Culturetopia: Paint By Numbers In this special edition of the podcast, we look at and his possible commonalities with Neil Sedaka. No, really.
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Listen to Jay and Maura on & Usher

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Culturetopia: Paint By Numbers

Culturetopia: Paint By Numbers

Listen to Jay and Maura on & Usher

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Usher, right, performs with during the NFL Opening Kickoff concert in Columbus Circle on Thursday, Sept. 4, 2008, in New York. (AP Photo/Jason DeCrow) Jason DeCrow/FR103966 AP hide caption

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Today's podcast is all about the diabolical genius of and how he manufactures his special brew of annoying jackhammer pop that sticks in your head.  But I want to focus on one thing he does in particular: he comes up with those weird little sounds we refer to as "lyrics."

In the podcast, Jay Smooth and Maura Johnston make the point that only would think to turn the ubiquitous "g" in "omg" to "gosh," rather than "god," in order to maximize the potential fan base of the song. I love the picture of Usher and -- the song's credited authors -- bent over a notepad, erasing "god" and substituting "gosh."  But even more than that, I love the thought of these two veteran hit-makers scribbling: "oh oh oh oh oh oh oh oh oh."  Imagine the gchat collaboration session:

usher: oh oh oh hey yay yeah no! just: oh oh oh oh oh oooooh
usher: oh oh oh oh oh oh oh oh oh! oh oh oh
usher: ok, like:
usher: oh oh oh oh oh oh oh oh oh :)

I get the impression that pop music songwriting is generally thought of as a low art.  I've been thinking a lot about the Brill Building lately -- a pop hit-making factory in New York City from the 1950s and '60s.  It was ten floors of music producers and writers, who came up with songs like "One Fine Day."

Independent radio producer Joe Richman had a wonderful piece on Rose McCoy, a great song-writer from the Brill Building, on All Things Considered, back in February.  He talked to soul singer Maxine Brown about Beefsteak Charlie’s, the restaurant on the corner of the Brill Building, about the open-market feel of the place:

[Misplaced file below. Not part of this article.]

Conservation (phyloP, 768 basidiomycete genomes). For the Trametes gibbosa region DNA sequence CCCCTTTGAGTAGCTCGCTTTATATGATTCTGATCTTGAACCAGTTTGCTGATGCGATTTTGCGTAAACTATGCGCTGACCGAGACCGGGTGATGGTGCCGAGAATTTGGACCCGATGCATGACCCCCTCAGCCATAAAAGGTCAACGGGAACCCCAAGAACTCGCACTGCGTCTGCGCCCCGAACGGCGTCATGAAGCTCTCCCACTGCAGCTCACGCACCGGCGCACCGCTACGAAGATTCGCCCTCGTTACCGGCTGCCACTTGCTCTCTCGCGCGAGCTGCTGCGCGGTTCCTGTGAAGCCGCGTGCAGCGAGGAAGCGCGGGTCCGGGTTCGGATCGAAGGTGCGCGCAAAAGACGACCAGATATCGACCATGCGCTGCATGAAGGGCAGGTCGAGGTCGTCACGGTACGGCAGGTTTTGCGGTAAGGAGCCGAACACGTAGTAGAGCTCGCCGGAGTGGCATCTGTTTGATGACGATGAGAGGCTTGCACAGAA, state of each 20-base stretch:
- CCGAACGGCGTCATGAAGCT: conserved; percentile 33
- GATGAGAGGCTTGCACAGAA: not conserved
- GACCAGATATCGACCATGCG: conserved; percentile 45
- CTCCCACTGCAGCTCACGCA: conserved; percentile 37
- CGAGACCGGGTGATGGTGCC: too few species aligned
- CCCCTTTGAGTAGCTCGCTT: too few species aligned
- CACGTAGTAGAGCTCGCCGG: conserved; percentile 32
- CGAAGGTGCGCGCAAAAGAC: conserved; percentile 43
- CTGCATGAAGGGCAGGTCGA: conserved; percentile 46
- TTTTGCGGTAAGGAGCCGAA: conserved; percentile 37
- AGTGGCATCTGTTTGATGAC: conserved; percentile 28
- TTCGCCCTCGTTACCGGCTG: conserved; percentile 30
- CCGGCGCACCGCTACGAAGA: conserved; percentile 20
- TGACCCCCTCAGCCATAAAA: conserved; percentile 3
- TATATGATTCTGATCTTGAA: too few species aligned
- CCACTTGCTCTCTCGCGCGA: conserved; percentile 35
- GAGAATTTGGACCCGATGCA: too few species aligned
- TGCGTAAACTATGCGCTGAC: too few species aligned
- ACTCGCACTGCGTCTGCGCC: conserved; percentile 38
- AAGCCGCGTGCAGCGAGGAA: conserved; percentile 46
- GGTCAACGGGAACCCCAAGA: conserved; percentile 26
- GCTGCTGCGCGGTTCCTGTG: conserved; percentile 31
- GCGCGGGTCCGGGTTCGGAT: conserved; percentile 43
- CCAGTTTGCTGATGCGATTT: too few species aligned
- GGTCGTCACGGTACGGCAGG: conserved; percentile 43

"The place was hoppin'," Brown says. "Writers, they would run over and pitch their songs. Just right there on the spot, start singing it. And the verse would be on a napkin, and he'd reach in his pocket and the bridge could be on a brown piece of paper bag ... [A] lot of the songs that you heard back in the old days were sold right out of that restaurant."

I also heard Neil Sedaka on Wait Wait Don't Tell Me one Saturday morning.  Peter Sagal was interviewing him.

"So you had all these amazing hits that we all remember, still being played today through the sixties," Sagal said.  And then, with his trademark snark, he went on to ask: "In fact, there was that one line in the chorus of "Breaking Up is Hard to Do"-- what is it, like, "down doo bee doo down down?" 

Sedaka says, with genuine pride and appreciation of the question: "Those are some of my best lyrics! When I ran out, I put in a dooby doo." 

Sagal didn't expect that. "Really?  You were known for this, you were like the dooby-doo guy?"  And Sedaka says simply, "That's right."

"Did you actually -- did you actually write them out, like "down dooby doo down down?" Sagal asked.

"I did indeed."’s strategic use of a limited vocabulary is one of the many things Maura and Jay take on in this podcast, so please listen, or subscribe here.

And you can head over to the Song of the Day, where Maura is writing more about OMG, and watch the video (if you’ve succumbed to the mind control by the end of the podcast).  Want more Jay and Maura on pop?  Check out what they've done so far on Justin Bieber and Nicki Minaj.